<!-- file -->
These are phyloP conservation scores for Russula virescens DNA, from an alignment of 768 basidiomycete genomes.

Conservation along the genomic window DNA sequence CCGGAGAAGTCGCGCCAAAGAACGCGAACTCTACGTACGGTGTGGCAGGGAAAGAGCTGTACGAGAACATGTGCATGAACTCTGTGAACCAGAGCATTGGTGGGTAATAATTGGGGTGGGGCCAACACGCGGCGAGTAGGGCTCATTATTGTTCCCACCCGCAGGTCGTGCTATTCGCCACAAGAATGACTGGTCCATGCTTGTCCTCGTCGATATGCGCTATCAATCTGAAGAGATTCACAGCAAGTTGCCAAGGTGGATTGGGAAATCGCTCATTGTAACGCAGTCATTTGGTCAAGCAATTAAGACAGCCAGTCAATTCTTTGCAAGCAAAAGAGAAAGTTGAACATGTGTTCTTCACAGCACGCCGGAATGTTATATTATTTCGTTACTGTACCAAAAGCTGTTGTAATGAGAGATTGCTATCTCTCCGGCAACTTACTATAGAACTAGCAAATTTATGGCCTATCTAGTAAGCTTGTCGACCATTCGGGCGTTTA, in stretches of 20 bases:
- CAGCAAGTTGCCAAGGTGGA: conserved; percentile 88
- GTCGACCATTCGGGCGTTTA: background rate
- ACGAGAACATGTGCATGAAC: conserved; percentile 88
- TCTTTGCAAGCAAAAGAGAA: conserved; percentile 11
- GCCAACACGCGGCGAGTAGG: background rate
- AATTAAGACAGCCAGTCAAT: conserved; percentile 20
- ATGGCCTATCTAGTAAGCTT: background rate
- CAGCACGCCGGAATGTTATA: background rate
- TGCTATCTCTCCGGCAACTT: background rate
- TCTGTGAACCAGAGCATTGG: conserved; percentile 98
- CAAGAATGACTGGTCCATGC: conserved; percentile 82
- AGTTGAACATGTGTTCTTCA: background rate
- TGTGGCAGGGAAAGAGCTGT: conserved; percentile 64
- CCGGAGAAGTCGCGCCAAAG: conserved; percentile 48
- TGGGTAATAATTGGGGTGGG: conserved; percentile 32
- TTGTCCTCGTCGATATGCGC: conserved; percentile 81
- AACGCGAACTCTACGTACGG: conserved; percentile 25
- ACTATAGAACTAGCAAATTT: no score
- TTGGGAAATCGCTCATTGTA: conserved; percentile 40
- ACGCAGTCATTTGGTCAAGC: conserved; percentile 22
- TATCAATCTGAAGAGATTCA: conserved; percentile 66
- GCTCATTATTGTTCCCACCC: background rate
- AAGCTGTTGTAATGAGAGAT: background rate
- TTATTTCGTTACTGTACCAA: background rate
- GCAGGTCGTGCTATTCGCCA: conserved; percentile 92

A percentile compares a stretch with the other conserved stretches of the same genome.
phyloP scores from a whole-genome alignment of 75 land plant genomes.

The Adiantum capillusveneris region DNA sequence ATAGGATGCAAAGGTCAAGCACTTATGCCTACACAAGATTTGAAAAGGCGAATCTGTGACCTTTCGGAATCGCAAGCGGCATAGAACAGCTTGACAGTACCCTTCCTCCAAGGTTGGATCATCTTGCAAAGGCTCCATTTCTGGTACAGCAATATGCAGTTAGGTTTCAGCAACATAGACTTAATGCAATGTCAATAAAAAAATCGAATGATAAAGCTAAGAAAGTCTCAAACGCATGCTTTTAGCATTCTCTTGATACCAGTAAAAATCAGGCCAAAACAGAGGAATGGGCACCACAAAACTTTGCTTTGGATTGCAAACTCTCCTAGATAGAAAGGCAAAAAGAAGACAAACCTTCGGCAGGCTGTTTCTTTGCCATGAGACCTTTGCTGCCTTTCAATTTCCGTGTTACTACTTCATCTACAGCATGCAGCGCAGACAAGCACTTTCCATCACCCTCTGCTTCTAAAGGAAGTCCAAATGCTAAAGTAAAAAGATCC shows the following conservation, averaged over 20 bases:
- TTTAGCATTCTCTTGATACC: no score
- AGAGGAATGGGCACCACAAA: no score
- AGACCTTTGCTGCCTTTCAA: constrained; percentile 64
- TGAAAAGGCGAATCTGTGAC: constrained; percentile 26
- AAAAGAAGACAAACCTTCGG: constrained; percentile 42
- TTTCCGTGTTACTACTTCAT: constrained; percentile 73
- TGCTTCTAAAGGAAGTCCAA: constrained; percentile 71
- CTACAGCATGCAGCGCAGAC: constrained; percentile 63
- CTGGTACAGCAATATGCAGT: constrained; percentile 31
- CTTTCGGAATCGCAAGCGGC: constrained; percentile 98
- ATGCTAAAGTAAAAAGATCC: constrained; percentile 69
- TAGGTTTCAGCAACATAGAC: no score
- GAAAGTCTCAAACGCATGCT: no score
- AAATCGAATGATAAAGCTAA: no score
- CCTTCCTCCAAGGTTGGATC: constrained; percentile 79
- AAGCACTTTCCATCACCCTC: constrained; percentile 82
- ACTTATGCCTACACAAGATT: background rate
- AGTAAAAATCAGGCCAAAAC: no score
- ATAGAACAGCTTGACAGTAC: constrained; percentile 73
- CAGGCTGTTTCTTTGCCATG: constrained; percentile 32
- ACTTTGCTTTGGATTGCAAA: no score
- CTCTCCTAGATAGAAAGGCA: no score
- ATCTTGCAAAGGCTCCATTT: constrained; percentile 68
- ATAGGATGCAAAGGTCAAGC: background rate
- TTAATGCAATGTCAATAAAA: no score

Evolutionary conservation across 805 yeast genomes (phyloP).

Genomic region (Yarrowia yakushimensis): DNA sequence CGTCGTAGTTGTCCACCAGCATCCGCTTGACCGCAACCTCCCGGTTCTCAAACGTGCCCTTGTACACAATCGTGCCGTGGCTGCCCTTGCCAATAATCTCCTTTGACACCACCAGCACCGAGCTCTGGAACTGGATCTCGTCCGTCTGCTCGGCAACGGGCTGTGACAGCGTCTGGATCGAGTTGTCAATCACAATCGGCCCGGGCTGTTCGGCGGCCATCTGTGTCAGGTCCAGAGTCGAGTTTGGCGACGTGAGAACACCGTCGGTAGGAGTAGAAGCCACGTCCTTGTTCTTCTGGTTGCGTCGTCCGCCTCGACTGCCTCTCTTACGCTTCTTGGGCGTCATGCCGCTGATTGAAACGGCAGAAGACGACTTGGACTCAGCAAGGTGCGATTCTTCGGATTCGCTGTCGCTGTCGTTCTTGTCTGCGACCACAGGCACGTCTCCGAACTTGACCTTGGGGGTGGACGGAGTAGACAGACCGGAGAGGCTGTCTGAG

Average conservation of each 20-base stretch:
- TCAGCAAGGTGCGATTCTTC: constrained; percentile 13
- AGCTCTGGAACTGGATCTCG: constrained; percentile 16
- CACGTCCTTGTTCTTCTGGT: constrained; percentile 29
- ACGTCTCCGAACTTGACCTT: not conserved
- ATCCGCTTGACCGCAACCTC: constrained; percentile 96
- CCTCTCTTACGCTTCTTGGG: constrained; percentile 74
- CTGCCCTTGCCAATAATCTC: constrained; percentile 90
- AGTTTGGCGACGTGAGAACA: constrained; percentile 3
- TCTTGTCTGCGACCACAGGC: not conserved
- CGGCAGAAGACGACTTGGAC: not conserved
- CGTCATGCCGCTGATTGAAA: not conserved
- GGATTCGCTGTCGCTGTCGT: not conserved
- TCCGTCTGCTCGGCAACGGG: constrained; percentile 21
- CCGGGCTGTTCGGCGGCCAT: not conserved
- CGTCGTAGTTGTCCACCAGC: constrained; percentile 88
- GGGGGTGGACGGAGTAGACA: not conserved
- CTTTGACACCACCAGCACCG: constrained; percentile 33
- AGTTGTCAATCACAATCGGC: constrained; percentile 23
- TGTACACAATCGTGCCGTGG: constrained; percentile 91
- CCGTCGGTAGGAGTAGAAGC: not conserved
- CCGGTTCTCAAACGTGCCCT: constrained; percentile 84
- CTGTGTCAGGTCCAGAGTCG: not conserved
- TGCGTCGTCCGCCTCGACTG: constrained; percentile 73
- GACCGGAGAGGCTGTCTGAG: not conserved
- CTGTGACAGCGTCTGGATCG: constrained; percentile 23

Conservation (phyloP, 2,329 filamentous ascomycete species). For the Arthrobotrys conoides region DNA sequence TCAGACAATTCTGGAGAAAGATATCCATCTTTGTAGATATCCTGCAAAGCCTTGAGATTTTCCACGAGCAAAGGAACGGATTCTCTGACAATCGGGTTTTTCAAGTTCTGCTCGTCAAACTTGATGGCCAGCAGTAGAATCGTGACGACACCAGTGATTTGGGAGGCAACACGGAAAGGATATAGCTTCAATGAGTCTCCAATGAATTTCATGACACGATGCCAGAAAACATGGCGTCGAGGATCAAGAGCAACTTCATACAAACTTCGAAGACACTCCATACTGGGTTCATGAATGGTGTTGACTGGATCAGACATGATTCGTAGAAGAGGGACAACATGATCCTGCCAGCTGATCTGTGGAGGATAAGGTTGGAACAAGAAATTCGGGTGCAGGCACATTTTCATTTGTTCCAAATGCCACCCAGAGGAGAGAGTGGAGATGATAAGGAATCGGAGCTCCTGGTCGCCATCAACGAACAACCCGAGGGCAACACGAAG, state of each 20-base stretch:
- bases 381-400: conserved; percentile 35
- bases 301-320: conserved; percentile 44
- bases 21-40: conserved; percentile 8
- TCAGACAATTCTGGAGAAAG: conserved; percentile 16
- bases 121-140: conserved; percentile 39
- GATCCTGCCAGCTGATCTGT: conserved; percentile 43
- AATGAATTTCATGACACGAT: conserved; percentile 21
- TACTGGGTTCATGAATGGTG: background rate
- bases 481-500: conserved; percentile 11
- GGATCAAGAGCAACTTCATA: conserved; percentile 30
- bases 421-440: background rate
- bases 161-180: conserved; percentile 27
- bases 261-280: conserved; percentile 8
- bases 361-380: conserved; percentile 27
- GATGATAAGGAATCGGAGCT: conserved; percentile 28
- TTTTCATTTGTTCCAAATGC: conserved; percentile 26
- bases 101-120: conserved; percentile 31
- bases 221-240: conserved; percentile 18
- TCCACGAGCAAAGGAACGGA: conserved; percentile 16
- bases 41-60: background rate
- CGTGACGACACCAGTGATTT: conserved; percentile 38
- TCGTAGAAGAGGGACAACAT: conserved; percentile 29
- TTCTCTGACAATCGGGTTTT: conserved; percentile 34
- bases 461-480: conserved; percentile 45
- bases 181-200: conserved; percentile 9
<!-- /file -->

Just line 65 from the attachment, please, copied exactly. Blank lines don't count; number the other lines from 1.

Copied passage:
- CTGCCCTTGCCAATAATCTC: constrained; percentile 90